This is a fourth article in Volcano Series. The previous article is titled The might of volcano in numbers.
How New Zealand was created? A number of hypotheses exist. One of them claims that New Zealand archipelago was created as a result of huge volcano eruption. Our ancestors not so long ago witnessed how New Zealand’s landscape changed as a result of eruptions. New Islands were formed and other territories disappeared. One thing is clear – New Zealand is live and breathing organism, and some times it spits fire. It is sleeping now, but no one can be sure if or when it will wake up.
I would like to begin this fourth article in series of articles about volcanoes with a legend. This time we will go a long way back in time to ancient New Zealand, and our main character will be Polynesian demigod, owning to whom New Zealand’s islands were created and got their geologic volcanic structure. All this, of course, according to Maori famous legend.
Maui was very naughty boy, and he also was the youngest child in the family. Older brothers disliked him for being sharp-witted and lucky in everything. Once brothers decided to go fishing in the sea, and refused to take Maui along. So Maui hid on the canoe, and when brothers discovered him, it was too late to go back to shore. Maui asked his brothers to give him some bait, and since they didn’t share he decided to make his own. He hit himself on the nose and used his own blood as bait – he smeared it on his magic fishhook, which was made from his grandmother’s jaw. Soon he caught something – a huge fish was struggling to get free, and Maui tried so hard not to let it go that he broke one side of the canoe. After pulling the fish onto the boat, Maui quickly realized that he needs Magician help in order to calm this huge fish. But his brothers decided otherwise – they began touching it, hitting it with oars, and tearing of its scales. The huge fish started to shake in agony and finally turned into stone. This is how the North Island of New Zealand was created. If brothers would wait for the magician to calm the fish, North Island would be smooth, flat and very convenient for living, but instead it is abundant with hills, mountains and volcanoes. Maori name for the North Island is “Te Ika a Maui” – Maui Fish. If you look on the map of the North Island you may notice its resemblance to diamond-shaped fish with open mouth, fins and tail. If you can’t see it right away try to use your imagination! While the fish turned into stone and became North Island, canoe itself became the South Island, and its broken side became Banks peninsula. Canoe’s anchor became Stewart Island.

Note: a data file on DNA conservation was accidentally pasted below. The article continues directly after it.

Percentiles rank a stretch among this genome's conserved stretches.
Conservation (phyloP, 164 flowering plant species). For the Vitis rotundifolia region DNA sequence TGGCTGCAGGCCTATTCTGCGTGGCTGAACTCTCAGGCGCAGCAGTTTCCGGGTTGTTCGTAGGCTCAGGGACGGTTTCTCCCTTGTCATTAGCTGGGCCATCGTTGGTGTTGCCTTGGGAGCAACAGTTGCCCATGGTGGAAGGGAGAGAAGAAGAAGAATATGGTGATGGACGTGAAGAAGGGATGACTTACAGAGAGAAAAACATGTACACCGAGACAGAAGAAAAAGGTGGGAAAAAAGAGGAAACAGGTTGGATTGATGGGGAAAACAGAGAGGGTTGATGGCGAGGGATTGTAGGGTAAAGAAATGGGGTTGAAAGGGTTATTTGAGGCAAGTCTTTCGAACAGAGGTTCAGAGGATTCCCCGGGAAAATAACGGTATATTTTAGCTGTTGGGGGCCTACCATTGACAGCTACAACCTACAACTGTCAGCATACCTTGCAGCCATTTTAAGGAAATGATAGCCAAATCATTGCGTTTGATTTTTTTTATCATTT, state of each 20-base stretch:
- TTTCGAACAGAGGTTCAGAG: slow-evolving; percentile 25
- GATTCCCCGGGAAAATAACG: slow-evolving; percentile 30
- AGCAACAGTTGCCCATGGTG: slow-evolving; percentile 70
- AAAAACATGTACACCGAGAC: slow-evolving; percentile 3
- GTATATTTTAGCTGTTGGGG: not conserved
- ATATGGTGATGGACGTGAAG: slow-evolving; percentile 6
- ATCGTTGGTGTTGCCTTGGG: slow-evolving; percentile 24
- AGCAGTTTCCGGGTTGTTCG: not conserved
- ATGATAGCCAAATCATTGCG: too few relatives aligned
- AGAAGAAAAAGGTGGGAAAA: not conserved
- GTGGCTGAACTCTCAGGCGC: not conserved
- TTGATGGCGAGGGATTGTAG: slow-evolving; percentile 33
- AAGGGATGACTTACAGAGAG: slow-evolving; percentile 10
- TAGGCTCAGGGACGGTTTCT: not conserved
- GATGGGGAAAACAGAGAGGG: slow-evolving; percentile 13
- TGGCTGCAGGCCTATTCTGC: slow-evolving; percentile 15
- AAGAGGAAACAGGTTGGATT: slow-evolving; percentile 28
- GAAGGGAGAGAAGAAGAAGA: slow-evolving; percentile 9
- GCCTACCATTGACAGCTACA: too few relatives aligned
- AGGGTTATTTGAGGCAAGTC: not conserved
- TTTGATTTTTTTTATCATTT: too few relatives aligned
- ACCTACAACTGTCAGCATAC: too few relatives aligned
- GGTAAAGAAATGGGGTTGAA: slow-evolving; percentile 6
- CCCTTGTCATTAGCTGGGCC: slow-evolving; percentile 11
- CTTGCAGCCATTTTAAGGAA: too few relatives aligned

This beautiful legend to some extent echoes the real processes of geological formation of New Zealand’s archipelago. This “fishing day” of Maui and his brothers can be paralleled with processes that took place about twenty million years ago, when the Pacific tectonic plate began to shift onto Indo-Australian plate. The agony of Maui’s huge fish wonderfully reflects the volcanism and mighty earthquakes that occurred during the whole formation process of the Islands.
Chinese chronicles of the second century of our era describe events in which “the sky was red as blood”. These evens correspond also to ancient Roman chronicles of the same period. Roman chronicles tell us about very bright sunsets and sunrises, atmosphere turbidity and strange celestial occurrences. Such optic phenomena are usually result from huge volcanic eruptions. The only eruption on earth corresponding to these chronicles in terms of time and scale is the eruption of Taupo Volcano. Scientists calculated that this eruption was the most powerful in the last five thousand years and was ten times (!) more powerful than the famous Krakatau eruption (about Krakatau eruption you can read in Third Article of Volcano Series).
In the next article in Volcano Series I will deal with nowadays active volcanoes of New Zealand. My next article is titled Dynamic Volcanoes of New Zealand